The Legend of Zelda Cold Run: Poetics of Mapping
Wherein I discuss de Certeau and the poetics of handmade maps
Allow me to digress.
Capturing video of each Zelda playthrough serves the practical purpose of letting me to focus on the game at hand without needing to pause to write or, worse, recall my explorations from memory. But it has the added benefit of letting me review and map my progress.
Mapping was a big part of games before the Internet arrived. Players could not rely on the game to track their progress, nor could they consult a bevy of FAQs and guides. Technological limitations played a part, but that’s not the only answer–even Zelda includes a simple sprite to track your current position on the overworld and a handy ‘automatic’ map for each dungeon.
But note the way that each is presented. For the former, you merely know your general overworld position, represented by a handful of green pixels on an undifferentiated grey plane. It marks the boundary and scale of the world, but not its features. It’s up to the player to associate spatial locations with specific landmarks.
The dungeon map, accessed in the sub-screen, fills in as Link moves room to room, but it requires halting his progress to consult. The space normally occupied by the grey overworld map again merely indicates your current position in a darkened space. Two items assist your exploration: the compass reveals the Triforce location, while the map reveals the entire dungeon layout. However, this does not obviate the need for the subscreen map; the map item ‘illuminates’ the dungeon’s floor plan, but it does not record the rooms you have or have not visited. Nor does it reveal any hidden rooms or the means to access them. The maps work in concert: one map is locative, the other exploratory (perhaps discursive).
Zelda’s open structure is conducive to mapping. As you inevitably wander, you will encounter items that are inaccessible without the proper gear (e.g. a heart container stranded on a segmented platform in a lake), pathways you cannot reach, or shops with items you currently cannot afford. These may be noted for future visits. The overworld’s gridded structure, reflective of its computational substrate, is easy to plot. And the structure reveals as much in its gaps as it does in its known spaces. Look at the current state of my map in progress; I not only have a record of where I’ve been, but also the coordinates of future explorations. The blanks can be filled.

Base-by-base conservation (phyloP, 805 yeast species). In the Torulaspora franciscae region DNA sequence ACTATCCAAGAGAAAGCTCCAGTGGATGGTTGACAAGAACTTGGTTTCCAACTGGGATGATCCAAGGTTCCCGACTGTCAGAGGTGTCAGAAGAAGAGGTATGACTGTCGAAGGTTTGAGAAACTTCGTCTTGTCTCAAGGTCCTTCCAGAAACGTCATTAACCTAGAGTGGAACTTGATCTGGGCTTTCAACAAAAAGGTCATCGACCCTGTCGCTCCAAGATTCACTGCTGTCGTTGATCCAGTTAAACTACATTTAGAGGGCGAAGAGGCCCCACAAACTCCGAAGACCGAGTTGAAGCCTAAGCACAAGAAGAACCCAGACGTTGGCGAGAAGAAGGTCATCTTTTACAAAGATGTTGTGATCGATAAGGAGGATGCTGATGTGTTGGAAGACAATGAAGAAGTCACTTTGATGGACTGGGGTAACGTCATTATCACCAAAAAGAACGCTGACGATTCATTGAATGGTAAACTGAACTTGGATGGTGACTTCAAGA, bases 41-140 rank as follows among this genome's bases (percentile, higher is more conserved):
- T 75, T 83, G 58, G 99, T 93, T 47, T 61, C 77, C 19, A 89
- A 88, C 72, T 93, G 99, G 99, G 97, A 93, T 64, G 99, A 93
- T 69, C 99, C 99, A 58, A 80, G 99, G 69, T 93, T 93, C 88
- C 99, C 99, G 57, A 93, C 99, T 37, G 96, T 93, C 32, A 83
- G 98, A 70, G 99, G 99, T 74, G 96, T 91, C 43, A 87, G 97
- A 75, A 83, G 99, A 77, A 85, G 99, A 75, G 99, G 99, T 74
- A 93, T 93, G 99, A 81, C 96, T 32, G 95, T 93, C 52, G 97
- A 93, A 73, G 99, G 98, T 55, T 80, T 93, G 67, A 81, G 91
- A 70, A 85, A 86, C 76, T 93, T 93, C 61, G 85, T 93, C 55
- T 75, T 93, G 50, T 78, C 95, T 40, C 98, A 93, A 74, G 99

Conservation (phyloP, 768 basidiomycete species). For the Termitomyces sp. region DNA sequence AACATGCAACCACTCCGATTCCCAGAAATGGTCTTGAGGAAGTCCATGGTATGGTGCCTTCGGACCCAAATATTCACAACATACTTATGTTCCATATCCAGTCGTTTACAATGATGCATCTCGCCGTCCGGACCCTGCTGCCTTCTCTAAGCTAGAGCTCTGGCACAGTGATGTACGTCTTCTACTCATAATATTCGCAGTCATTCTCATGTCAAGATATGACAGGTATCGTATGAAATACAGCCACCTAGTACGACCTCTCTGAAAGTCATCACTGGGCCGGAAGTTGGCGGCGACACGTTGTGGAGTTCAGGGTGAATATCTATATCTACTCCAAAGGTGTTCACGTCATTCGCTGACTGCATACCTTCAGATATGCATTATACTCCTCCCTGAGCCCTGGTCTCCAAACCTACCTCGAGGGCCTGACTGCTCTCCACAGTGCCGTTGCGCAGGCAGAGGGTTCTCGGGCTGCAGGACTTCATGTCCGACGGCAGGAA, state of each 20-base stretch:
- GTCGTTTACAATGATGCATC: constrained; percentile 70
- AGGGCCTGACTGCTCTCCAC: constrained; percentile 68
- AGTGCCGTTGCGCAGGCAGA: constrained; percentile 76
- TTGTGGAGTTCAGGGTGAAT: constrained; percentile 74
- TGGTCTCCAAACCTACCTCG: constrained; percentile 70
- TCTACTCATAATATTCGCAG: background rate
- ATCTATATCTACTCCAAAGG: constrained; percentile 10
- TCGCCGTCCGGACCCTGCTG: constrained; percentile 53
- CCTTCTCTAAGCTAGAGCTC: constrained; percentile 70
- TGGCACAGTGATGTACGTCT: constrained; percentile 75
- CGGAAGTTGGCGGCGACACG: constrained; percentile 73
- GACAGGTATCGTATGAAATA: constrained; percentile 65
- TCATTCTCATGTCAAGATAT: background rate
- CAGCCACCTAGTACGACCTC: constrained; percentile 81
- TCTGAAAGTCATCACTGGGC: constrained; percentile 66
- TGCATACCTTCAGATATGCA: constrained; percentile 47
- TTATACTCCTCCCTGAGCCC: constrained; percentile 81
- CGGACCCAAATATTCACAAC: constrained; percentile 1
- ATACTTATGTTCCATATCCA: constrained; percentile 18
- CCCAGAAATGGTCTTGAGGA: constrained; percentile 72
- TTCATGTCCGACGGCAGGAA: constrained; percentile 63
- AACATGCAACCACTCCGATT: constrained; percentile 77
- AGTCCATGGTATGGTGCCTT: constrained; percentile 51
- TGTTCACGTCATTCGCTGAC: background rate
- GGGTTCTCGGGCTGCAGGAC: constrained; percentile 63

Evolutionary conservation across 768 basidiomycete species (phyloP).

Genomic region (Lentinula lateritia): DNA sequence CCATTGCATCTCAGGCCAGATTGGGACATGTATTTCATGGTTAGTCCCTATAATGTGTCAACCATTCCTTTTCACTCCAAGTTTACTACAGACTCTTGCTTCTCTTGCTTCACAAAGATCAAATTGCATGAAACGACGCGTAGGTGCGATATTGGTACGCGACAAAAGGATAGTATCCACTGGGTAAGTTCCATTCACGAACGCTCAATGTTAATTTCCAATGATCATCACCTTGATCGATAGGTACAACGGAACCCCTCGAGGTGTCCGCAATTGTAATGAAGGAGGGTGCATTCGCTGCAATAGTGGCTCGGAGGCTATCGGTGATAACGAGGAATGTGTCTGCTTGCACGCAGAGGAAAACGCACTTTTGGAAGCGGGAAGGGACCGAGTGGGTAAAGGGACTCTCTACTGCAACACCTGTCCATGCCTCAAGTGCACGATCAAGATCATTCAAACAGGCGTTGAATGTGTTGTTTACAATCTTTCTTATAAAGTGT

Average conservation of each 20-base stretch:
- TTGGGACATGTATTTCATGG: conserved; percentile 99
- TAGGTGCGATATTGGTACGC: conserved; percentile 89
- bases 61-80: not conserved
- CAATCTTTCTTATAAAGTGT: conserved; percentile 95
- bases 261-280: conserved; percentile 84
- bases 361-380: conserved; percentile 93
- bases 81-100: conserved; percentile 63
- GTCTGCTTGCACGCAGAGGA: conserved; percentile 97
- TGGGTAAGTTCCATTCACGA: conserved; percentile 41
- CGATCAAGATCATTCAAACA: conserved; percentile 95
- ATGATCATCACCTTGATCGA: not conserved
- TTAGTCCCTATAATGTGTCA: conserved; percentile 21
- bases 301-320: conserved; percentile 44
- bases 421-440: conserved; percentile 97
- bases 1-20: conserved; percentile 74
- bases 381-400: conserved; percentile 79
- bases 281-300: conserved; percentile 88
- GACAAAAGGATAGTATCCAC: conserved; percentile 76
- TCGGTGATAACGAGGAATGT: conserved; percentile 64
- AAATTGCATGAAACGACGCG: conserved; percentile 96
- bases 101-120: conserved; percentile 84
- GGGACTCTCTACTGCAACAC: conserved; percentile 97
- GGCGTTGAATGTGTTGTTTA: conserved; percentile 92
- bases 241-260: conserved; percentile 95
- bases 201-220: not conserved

Have we lost something in the modern designers’ choice to map our spaces in advance? Perhaps our virtual spaces are now too large or complex to map by hand. I’ve had frustration being lost in ‘open worlds’ and often welcome the sophisticated compass/GPS hybrids found in games like Saint’s Row: The Third. But I’ve also found frustration in spaces that were overdetermined, where maps guide my progress step by step, precluding any chance of being lost.
There is also a vernacular charm we lose in the absence of player-made maps. Maps are a personal language. Idiosyncratic. Idiomatic. They express the particularities of a player’s experience in an unknown space. We don’t commonly think of interactivity (a dangerous buzzword) in such a manner, but the texts we generate outside the game are just as interactive as those we generate within. The wonderful Mapstalgia tumblr blog makes this point clear.
In The Practice of Everyday Life, French sociologist Michel de Certeau writes about the ‘enunciatory operation’ of walking in the city, especially those unexpected paths that are never ‘scripted’ in advance by bureaucracies, city planners, and the like. I love this bit:
The long poem of walking manipulates spatial organizations, no matter how panoptic they may be: it is neither foreign to them (it can take place only within them) nor in conformity with them (it does not receive its identity from them). It creates shadows and ambiguities within them. It inserts its multitudinous references and citations into them (social models, cultural mores, personal factors).
Certeau consistently highlights the processes of daily life that push against the strictures of power. Citizens have little control over a city’s architectural plan, but they do control their circuits through its scaffolding. In the same way, we cannot rearrange the tightly structured grid of Hyrule, but we can determine Link’s path. And each player’s path will be unique.
In the instruction manual to Ghost Lion, a little known Final Fantasy / Dragon Warrior clone for the NES, there’s a section at the end called ‘Map Making Tips.’ It reads, ‘Map Making is essential to make sure you go everywhere and do everything in the game, as well as helping you from getting lost.’ But the last tip is the most poignant: ‘Draw what you see. The maps only have to make sense to you; they don’t need to be works of art!’
Not art, just poetry.